Erythronium americanum (Yellow Trout Lily)

Plant Info
Also known as: Yellow Adder's-tongue, Dogtooth Violet
Genus:Erythronium
Family:Liliaceae (Lily)
Life cycle:perennial
Origin:native
Habitat:part shade, shade; moist rich woods, thickets, along streams
Bloom season:April - May
Plant height:4 to 8 inches
Wetland Indicator Status:none
MN county distribution (click map to enlarge):Minnesota county distribution map
National distribution (click map to enlarge):National distribution map

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Detailed Information

Flower: Flower shape: 6-petals

[photo of flower] A single, nodding yellow flower, 1½ inches wide by 1 inch long, at the end of a stiff naked stem to 8 inches long. Flowers sometimes tinged with purple on outside of petals or reddish dots in throat. There are 6 long stamens in the center, usually with deep rusty red tips (anthers), or sometimes yellow. Petals flare out and back, often completely curved back to stem at maturity.

Leaves: Leaf attachment: basal Leaf type: simple

[photo of leaves] Leaves are broad and oval to 2 inches wide to 8 inches long, tapering on both ends at tip to underground bulbs, most bulbs not producing flowers. Flowering plants have a pair of basal leaves, non-flowering plants have a single leaf. The pale, waxy green leaves are mottled with purplish brown to white.

Fruit: Fruit type: capsule/pod

Fruit is a capsule, oval to inverted egg-shaped, rounded at the tip end and about ¾ inch long at maturity.

Notes:

Leaves are very similar to Minnesota's other two trout-lilys (E. albidum and E. propullans) though some of the images here were taken at Eloise Butler Wildflower Garden in Minneapolis, where both white mottling leaves and yellow anthers were displayed. The source of EB plants is not known. Like the other trout lily species, this is most common on flood plains, the leaves appearing by early April and completely gone by June, and can form large colonies. There are 2 recognized subspecies in North America: subsp. harperi, which has a limited range in a few southeastern states, has a minute point at the tip of a capsule; subsp. americanum has the rounded capsule described here and is found from the easternmost counties of Minnesota eastward and as far south as northern Alabama.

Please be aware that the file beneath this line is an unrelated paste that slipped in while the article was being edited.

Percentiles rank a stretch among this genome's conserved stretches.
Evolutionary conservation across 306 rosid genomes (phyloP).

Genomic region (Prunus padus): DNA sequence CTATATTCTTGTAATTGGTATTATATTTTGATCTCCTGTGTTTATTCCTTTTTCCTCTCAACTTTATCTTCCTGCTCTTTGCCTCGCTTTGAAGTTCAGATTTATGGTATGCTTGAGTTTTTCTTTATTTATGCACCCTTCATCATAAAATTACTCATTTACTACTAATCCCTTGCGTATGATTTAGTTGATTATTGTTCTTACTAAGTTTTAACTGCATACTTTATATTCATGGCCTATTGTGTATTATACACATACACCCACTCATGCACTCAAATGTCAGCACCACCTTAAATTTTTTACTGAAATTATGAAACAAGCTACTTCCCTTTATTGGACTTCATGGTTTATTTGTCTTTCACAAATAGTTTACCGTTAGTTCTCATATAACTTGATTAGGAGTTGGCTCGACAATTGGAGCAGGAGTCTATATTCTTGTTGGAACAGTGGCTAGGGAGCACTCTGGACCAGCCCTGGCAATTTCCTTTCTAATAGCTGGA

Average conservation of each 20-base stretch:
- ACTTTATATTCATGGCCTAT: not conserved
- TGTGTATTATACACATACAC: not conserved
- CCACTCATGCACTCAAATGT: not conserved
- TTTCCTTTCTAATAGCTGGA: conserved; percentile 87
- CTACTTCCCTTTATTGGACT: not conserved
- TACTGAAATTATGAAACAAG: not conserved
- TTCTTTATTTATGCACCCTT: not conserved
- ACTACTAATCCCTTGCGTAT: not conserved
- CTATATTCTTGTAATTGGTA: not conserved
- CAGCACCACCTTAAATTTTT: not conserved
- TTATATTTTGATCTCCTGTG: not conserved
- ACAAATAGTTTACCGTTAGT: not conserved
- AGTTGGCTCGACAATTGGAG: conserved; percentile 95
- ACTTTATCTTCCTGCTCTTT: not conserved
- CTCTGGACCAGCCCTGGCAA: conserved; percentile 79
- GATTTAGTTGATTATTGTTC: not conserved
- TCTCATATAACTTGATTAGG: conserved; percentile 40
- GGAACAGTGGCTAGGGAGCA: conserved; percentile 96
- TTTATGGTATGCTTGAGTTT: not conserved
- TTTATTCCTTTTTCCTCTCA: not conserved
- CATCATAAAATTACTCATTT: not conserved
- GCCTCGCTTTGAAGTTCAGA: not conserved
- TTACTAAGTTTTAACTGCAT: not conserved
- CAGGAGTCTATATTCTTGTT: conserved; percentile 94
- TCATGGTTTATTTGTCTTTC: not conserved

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More photos

Photos courtesy Peter M. Dziuk, taken at Eloise Butler Wildflower Garden in Minneapolis and along Sand Creek in Pine County

Comments

Have you seen this plant in Minnesota, or have any other comments about it?

Posted by: Heather - Deerwood, MN
on: 2010-04-17 15:10:50

Found one in the woods about 15 feet off the dirt road in Deerwood, MN.

Posted by: Terra - Northern Rice County
on: 2013-04-29 13:00:53

I seem to have these all over the edges of our yard! We just moved in the winter and now that the snow is gone, the muddy areas, near the woods, is blanketed with what looks like these lilies... sprouts of purple and green leaves everywhere. Can a person plant grass seed amongst these? I'm sure the flowers are nice, but we would honestly rather have grass. Thanks in advance for any help on the matter!

Posted by: Brenda - Houston County
on: 2016-04-30 15:07:26

A nice burst of color on a gray day. These lilies are along the wood and pasture line. This is my first citing of them.

Posted by: Don - Pine County. woods at site of Chengwatana city
on: 2016-05-04 23:50:13

Good population at the East end of woodlands on the site of the 1800's city of Chengwatana along the Snake River.

Posted by: Chris - Minnesota River valley
on: 2017-04-24 16:16:25

What I had assumed would be E. albidum at a wildflower site in the MN River valley appears to be rather E. americanum, with a few yellow blooms just beginning to open at this time.

Posted by: Timothy J - Banfill Island one the Mississippi River, Hennepin County
on: 2017-09-30 08:44:07

Small colony seen in the midst of huge colonies of Dutchman's Breeches on an elevation that floods only occasionally in the spring.

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